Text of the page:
He must be crazy trying to hook up with her, it was only his groin talking. And his groin was a complete idiot, it didn’t know what Vivian was like, the real Vivian. All his groin knew was Vivian’s groin and, oh, what great moments they had together! Tom groaned. Shape up pal, He told himself, or she’ll have you roaming all over the city with a wrecking ball and crane wanting everything just so. He remembered what she was like with their first couch.
A week or two later he tried getting up the nerve to approach her again, but couldn’t think of an opening, then Vivian spotted H.G. and he didn’t need one. She was already primping at the prospect of another male.
“Well, you’ve been holding out, who’s your friend?”
Tom snorted around the bottle of beer in his mouth before unplugging it, “This is H.G. - ”
“Any relation to Wells?”
“Could be one of his characters - The Sleeper Wakes.” H.G. opened one squinty eye at Vivian and knowing that Tom now had H.G.’s attention, somewhat, he continued with the introduction. “This is my ex-wife Vivian.”
Vivian shot a frown at Tom before pointing a brilliant smile at H.G. , “It’s Vivian Drinkmore , actually.”
“Drinkmore.” H.G. roused. “I like the sound of that.”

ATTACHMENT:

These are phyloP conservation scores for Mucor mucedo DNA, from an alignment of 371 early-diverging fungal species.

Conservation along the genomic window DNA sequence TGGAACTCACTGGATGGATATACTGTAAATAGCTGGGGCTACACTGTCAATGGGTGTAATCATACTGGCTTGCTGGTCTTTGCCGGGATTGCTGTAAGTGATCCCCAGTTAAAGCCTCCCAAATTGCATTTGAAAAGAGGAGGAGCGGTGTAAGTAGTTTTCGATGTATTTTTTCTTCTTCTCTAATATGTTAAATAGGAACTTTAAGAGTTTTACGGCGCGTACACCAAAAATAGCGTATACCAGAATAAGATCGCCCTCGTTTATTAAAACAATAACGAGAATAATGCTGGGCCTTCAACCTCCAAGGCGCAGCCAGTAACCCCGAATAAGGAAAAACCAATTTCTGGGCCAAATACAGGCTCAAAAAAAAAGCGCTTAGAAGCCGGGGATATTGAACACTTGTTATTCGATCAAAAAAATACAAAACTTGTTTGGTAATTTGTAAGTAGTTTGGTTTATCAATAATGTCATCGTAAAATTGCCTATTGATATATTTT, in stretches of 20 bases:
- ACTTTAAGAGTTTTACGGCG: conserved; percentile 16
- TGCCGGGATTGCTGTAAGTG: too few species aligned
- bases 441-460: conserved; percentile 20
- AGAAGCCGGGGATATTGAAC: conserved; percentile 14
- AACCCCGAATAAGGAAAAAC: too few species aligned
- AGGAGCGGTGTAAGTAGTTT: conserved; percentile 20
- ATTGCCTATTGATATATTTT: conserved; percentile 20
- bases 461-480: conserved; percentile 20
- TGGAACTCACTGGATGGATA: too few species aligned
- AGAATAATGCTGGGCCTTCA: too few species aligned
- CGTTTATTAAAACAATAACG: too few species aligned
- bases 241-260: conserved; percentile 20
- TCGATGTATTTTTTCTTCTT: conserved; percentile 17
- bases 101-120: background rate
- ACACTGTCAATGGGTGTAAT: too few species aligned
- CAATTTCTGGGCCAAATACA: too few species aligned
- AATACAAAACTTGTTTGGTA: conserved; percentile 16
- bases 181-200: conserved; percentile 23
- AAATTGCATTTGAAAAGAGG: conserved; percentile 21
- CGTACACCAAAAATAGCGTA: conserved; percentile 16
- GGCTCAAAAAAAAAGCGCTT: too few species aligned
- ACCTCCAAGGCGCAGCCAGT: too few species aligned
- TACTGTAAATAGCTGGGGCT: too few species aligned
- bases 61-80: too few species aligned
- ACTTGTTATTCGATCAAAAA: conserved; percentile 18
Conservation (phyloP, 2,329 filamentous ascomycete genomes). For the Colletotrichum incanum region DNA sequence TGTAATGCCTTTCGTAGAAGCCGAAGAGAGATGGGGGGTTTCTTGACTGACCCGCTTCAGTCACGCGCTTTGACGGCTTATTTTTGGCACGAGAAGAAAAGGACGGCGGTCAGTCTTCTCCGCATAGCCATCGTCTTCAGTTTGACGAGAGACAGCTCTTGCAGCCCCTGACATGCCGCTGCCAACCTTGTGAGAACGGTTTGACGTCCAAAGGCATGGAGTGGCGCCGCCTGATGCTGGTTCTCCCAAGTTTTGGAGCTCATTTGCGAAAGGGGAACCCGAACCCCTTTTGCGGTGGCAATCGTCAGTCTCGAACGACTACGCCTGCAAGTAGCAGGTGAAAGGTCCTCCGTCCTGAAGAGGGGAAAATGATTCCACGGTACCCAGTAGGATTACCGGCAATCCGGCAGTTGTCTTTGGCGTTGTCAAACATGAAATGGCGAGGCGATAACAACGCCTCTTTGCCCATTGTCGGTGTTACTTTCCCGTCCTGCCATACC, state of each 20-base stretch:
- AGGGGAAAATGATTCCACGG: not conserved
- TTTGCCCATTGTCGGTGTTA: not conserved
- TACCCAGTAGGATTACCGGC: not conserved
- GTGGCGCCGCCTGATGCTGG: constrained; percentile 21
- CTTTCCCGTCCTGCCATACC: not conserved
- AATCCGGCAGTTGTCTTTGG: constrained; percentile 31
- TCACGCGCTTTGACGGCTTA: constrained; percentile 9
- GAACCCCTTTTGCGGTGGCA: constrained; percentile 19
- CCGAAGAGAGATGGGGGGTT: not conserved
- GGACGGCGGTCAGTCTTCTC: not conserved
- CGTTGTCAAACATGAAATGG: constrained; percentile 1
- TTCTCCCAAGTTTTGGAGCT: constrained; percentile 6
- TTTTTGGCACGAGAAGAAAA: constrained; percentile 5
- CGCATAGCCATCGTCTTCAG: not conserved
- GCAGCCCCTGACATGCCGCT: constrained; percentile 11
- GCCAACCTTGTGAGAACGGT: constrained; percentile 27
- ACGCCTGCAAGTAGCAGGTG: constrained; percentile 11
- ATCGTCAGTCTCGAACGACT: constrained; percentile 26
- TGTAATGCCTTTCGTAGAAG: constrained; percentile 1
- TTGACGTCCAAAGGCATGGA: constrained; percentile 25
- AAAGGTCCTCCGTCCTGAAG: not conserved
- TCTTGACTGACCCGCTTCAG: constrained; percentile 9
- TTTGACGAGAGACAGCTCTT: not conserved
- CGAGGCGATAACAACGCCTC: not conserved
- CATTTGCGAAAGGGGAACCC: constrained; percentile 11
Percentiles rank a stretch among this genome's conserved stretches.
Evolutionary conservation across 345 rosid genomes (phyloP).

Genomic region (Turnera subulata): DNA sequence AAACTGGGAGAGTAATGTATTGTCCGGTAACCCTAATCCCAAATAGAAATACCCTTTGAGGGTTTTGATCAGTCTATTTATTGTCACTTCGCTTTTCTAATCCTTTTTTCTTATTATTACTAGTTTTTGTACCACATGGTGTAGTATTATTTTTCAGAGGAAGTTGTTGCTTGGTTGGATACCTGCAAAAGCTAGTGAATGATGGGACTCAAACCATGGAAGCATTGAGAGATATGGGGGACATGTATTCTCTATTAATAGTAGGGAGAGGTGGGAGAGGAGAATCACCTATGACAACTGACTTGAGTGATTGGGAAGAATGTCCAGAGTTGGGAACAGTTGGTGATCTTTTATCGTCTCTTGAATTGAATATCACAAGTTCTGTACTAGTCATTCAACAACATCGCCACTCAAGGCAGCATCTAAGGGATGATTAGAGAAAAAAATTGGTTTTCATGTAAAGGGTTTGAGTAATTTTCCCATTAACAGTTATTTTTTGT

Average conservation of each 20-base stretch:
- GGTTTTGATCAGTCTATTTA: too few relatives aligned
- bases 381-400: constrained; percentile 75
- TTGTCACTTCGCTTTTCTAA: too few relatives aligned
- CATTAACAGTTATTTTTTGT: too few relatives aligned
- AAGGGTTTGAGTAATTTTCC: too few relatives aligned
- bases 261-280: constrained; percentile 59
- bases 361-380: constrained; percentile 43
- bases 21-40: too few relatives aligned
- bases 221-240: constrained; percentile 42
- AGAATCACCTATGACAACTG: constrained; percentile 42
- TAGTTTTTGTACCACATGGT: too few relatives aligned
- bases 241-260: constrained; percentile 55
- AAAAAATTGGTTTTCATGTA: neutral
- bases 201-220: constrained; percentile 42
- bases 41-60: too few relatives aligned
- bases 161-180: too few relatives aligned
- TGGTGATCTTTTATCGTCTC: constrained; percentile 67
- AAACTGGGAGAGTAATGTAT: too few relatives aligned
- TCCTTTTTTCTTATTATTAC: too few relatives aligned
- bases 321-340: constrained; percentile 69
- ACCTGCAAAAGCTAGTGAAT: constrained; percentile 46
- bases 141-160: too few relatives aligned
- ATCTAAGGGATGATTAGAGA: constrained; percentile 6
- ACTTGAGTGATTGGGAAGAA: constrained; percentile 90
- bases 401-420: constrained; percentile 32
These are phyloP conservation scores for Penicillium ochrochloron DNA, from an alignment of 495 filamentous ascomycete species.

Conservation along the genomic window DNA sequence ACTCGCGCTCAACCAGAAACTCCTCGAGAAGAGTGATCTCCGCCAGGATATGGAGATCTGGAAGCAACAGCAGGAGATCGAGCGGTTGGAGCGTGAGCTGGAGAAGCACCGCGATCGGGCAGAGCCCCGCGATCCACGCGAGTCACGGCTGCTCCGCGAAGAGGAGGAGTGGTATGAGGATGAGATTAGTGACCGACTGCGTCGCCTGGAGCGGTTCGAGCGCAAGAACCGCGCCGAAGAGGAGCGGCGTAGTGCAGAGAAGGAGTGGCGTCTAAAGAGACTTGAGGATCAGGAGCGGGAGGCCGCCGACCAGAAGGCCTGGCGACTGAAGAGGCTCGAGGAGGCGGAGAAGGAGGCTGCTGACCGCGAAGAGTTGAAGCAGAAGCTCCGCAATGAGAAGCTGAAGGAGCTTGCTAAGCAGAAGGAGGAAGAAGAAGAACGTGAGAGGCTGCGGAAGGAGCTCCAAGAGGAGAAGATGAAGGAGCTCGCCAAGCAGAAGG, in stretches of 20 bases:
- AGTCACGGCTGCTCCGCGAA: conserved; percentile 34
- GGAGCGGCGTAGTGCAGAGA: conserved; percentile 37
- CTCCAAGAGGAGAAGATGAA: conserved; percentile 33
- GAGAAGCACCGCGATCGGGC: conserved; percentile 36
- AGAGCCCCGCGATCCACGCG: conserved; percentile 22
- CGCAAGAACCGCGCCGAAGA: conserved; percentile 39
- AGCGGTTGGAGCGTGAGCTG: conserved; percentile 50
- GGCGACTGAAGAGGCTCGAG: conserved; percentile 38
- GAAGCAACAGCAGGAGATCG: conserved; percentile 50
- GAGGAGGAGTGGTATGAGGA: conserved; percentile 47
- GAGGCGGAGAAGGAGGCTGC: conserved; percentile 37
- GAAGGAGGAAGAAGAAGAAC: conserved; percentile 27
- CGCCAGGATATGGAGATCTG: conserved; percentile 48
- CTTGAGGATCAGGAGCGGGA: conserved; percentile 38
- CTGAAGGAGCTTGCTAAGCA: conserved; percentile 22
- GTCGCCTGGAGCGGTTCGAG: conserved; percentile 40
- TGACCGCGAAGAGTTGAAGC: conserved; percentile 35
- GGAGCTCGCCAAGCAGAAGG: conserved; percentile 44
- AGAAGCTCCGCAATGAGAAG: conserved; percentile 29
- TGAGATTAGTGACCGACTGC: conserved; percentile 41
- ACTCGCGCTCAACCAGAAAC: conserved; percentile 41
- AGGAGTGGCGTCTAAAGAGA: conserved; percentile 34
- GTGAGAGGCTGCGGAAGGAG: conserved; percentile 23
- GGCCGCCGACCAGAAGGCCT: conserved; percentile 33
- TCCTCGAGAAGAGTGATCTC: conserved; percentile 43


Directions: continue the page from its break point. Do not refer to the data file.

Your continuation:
“Gentlemen, I think it’s time to discuss the situation we’re in, like the reasonable adults we are, and come to some sort of arrangement.”
“Arrangement?” Someone should tell Vivian her career as an organizer is kaput, but Tom decided, wisely, to try and keep his mouth shut.
“Well, here we are the last three people on earth. But I don’t want any fighting, any blood shed over me.”
Tom couldn’t stop his eye roll, and took a quick slug of beer.
H.G.’s nodding was on autopilot and Tom knew he was going to pass out any minute and that Vivian would loose half her audience.
“I think perhaps a bit of spirited competition is in order, I know,” Her brightness was as false as her spontaneous idea, she probably been hatching this beauty for a week - “Whoever can fill a bath tub with hot water for me, can take me out for dinner. ”